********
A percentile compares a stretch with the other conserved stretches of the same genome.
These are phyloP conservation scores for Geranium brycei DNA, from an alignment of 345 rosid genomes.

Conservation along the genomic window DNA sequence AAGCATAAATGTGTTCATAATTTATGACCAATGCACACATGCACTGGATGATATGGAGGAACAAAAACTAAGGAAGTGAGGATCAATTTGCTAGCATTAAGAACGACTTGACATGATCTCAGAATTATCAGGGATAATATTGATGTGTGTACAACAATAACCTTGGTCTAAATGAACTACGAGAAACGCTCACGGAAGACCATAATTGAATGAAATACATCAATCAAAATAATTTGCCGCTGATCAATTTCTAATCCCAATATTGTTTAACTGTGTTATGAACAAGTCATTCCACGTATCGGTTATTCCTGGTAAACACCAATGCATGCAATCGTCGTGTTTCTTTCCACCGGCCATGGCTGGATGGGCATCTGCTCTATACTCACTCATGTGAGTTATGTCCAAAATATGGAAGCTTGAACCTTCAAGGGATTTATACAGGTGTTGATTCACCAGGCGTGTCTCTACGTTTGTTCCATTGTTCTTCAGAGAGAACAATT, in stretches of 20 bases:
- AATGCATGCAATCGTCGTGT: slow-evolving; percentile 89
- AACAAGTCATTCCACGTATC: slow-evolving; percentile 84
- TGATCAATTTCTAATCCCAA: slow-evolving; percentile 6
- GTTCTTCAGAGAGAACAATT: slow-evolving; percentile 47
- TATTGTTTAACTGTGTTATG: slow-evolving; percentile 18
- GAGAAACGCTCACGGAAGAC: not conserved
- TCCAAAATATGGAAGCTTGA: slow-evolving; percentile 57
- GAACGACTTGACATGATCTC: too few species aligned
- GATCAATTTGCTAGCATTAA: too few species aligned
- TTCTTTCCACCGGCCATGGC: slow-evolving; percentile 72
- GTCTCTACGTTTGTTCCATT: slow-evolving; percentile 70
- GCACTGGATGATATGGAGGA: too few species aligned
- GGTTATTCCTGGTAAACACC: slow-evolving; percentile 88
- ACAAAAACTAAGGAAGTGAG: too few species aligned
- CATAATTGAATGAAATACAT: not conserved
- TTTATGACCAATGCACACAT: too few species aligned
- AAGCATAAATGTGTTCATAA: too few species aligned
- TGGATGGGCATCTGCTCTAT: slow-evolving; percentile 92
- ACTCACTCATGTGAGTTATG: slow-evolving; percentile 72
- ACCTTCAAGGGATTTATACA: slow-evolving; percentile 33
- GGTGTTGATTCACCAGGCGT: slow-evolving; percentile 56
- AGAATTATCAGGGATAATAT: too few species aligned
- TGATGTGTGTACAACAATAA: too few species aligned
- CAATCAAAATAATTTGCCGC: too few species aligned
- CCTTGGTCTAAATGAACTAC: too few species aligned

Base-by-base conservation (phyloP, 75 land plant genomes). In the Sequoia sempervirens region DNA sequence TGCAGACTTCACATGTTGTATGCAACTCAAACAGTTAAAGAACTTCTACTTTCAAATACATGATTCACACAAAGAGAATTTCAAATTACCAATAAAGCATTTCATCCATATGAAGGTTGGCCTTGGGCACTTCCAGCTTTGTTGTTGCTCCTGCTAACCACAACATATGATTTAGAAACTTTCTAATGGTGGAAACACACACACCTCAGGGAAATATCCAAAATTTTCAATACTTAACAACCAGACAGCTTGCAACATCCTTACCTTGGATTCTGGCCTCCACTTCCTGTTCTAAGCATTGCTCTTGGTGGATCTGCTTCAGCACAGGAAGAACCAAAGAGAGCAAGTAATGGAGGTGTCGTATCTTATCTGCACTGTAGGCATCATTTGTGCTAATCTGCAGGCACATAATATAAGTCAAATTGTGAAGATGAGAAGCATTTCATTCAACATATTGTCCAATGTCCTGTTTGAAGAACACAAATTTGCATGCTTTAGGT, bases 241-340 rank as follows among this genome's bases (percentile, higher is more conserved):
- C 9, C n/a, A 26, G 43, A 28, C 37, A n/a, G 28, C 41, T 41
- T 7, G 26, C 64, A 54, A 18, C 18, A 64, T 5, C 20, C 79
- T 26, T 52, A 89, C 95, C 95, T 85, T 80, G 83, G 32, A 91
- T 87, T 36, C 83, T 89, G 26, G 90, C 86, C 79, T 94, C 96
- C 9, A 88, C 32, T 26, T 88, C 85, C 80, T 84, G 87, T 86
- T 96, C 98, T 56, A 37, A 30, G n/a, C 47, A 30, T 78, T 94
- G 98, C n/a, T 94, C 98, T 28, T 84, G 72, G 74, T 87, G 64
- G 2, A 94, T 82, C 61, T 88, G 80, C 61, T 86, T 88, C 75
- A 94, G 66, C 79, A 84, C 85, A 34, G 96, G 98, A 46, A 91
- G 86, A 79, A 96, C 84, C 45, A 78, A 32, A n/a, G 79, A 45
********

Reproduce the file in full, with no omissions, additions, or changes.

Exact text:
A percentile compares a stretch with the other conserved stretches of the same genome.
These are phyloP conservation scores for Geranium brycei DNA, from an alignment of 345 rosid genomes.

Conservation along the genomic window DNA sequence AAGCATAAATGTGTTCATAATTTATGACCAATGCACACATGCACTGGATGATATGGAGGAACAAAAACTAAGGAAGTGAGGATCAATTTGCTAGCATTAAGAACGACTTGACATGATCTCAGAATTATCAGGGATAATATTGATGTGTGTACAACAATAACCTTGGTCTAAATGAACTACGAGAAACGCTCACGGAAGACCATAATTGAATGAAATACATCAATCAAAATAATTTGCCGCTGATCAATTTCTAATCCCAATATTGTTTAACTGTGTTATGAACAAGTCATTCCACGTATCGGTTATTCCTGGTAAACACCAATGCATGCAATCGTCGTGTTTCTTTCCACCGGCCATGGCTGGATGGGCATCTGCTCTATACTCACTCATGTGAGTTATGTCCAAAATATGGAAGCTTGAACCTTCAAGGGATTTATACAGGTGTTGATTCACCAGGCGTGTCTCTACGTTTGTTCCATTGTTCTTCAGAGAGAACAATT, in stretches of 20 bases:
- AATGCATGCAATCGTCGTGT: slow-evolving; percentile 89
- AACAAGTCATTCCACGTATC: slow-evolving; percentile 84
- TGATCAATTTCTAATCCCAA: slow-evolving; percentile 6
- GTTCTTCAGAGAGAACAATT: slow-evolving; percentile 47
- TATTGTTTAACTGTGTTATG: slow-evolving; percentile 18
- GAGAAACGCTCACGGAAGAC: not conserved
- TCCAAAATATGGAAGCTTGA: slow-evolving; percentile 57
- GAACGACTTGACATGATCTC: too few species aligned
- GATCAATTTGCTAGCATTAA: too few species aligned
- TTCTTTCCACCGGCCATGGC: slow-evolving; percentile 72
- GTCTCTACGTTTGTTCCATT: slow-evolving; percentile 70
- GCACTGGATGATATGGAGGA: too few species aligned
- GGTTATTCCTGGTAAACACC: slow-evolving; percentile 88
- ACAAAAACTAAGGAAGTGAG: too few species aligned
- CATAATTGAATGAAATACAT: not conserved
- TTTATGACCAATGCACACAT: too few species aligned
- AAGCATAAATGTGTTCATAA: too few species aligned
- TGGATGGGCATCTGCTCTAT: slow-evolving; percentile 92
- ACTCACTCATGTGAGTTATG: slow-evolving; percentile 72
- ACCTTCAAGGGATTTATACA: slow-evolving; percentile 33
- GGTGTTGATTCACCAGGCGT: slow-evolving; percentile 56
- AGAATTATCAGGGATAATAT: too few species aligned
- TGATGTGTGTACAACAATAA: too few species aligned
- CAATCAAAATAATTTGCCGC: too few species aligned
- CCTTGGTCTAAATGAACTAC: too few species aligned

Base-by-base conservation (phyloP, 75 land plant genomes). In the Sequoia sempervirens region DNA sequence TGCAGACTTCACATGTTGTATGCAACTCAAACAGTTAAAGAACTTCTACTTTCAAATACATGATTCACACAAAGAGAATTTCAAATTACCAATAAAGCATTTCATCCATATGAAGGTTGGCCTTGGGCACTTCCAGCTTTGTTGTTGCTCCTGCTAACCACAACATATGATTTAGAAACTTTCTAATGGTGGAAACACACACACCTCAGGGAAATATCCAAAATTTTCAATACTTAACAACCAGACAGCTTGCAACATCCTTACCTTGGATTCTGGCCTCCACTTCCTGTTCTAAGCATTGCTCTTGGTGGATCTGCTTCAGCACAGGAAGAACCAAAGAGAGCAAGTAATGGAGGTGTCGTATCTTATCTGCACTGTAGGCATCATTTGTGCTAATCTGCAGGCACATAATATAAGTCAAATTGTGAAGATGAGAAGCATTTCATTCAACATATTGTCCAATGTCCTGTTTGAAGAACACAAATTTGCATGCTTTAGGT, bases 241-340 rank as follows among this genome's bases (percentile, higher is more conserved):
- C 9, C n/a, A 26, G 43, A 28, C 37, A n/a, G 28, C 41, T 41
- T 7, G 26, C 64, A 54, A 18, C 18, A 64, T 5, C 20, C 79
- T 26, T 52, A 89, C 95, C 95, T 85, T 80, G 83, G 32, A 91
- T 87, T 36, C 83, T 89, G 26, G 90, C 86, C 79, T 94, C 96
- C 9, A 88, C 32, T 26, T 88, C 85, C 80, T 84, G 87, T 86
- T 96, C 98, T 56, A 37, A 30, G n/a, C 47, A 30, T 78, T 94
- G 98, C n/a, T 94, C 98, T 28, T 84, G 72, G 74, T 87, G 64
- G 2, A 94, T 82, C 61, T 88, G 80, C 61, T 86, T 88, C 75
- A 94, G 66, C 79, A 84, C 85, A 34, G 96, G 98, A 46, A 91
- G 86, A 79, A 96, C 84, C 45, A 78, A 32, A n/a, G 79, A 45